OpenSSH provides password-less (by means of GSSAPI), secure, encrypted remote login and file transfer services.
The Quest OpenSSH Configuration policy allows you to manage the OpenSSH server configuration file (sshd.conf) by means of Group Policy. Settings are divided into two sections. The first section contains general SSH server settings. The second section contains settings that are specific to or important for the Quest OpenSSH distribution.
For more detail on specific settings, refer to the sshd-config.conf man page.
You can maintain and distribute license files through Safeguard Authentication Services Group Policy using the Licensing Policy. This policy is retained for backward compatibility. Alternatively, in Safeguard Authentication Services 5.0.1 and above, you can use the Safeguard Authentication Services Control Center to manage licenses.
The Safeguard Authentication Services Licensing policy allows you to specify a set of license files. The next time the Group Policy agent does a policy refresh, Group Policy distributes the license files to the Unix system and performs any additional actions that may be necessary to load the license file information.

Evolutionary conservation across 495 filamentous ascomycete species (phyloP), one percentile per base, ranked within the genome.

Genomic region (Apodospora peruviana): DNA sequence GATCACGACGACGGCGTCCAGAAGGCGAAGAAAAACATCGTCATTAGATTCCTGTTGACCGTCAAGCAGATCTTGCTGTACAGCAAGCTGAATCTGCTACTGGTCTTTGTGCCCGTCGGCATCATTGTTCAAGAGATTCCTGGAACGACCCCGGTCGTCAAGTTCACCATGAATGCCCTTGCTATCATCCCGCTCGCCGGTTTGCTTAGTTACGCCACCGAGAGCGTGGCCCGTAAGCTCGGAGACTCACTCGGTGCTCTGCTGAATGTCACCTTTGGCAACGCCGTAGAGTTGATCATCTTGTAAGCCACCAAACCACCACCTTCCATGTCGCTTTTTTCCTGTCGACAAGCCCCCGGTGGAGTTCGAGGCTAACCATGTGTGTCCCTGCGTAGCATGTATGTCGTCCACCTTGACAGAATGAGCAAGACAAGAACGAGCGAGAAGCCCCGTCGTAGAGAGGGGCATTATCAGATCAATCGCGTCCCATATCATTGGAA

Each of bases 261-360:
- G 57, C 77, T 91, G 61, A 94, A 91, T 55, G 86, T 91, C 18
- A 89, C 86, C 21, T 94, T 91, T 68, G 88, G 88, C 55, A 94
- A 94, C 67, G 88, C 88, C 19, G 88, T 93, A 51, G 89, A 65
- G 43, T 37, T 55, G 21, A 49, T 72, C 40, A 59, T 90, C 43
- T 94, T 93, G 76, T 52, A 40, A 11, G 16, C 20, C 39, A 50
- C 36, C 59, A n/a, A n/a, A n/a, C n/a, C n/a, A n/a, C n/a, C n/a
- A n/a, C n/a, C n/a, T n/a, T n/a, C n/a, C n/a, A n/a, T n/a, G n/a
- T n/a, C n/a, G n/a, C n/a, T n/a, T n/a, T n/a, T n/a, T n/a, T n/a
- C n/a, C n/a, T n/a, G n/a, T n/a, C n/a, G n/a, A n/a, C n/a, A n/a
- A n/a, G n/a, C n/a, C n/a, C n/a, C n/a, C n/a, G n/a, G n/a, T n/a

Safeguard Authentication Services Licensing entries are append only and cannot be overridden. However, if there is more than one license file with the same serial number, the file is only installed once.
To add an Safeguard Authentication Services license file
- Start Group Policy Editor.
- Select Unix Settings | Authentication Services | Client Configuration in the scope view.
The Licensing Properties dialog opens.
- Click Browse.
- Navigate to the license file.
- Select the license file and click OK.
- Click OK to save settings and close the Licensing Properties dialog.
Defender Settings policy provides one-time password authentication. Install Defender on Unix or Linux to use two-factor authentication to secure critical resources. In order to access a host running Defender, you must enter a one-time password in addition to the account password.
Configure the Defender Settings policy to enable PAM authentication. The Group Policy agent on Unix configures Defender based on the existing Defender access nodes in Active Directory. This allows you to configure which users to prompt for a one-time password as well as which Defender server the agents can communicate with. For more information on configuring Defender access nodes, refer to the One Identity Defender documentation.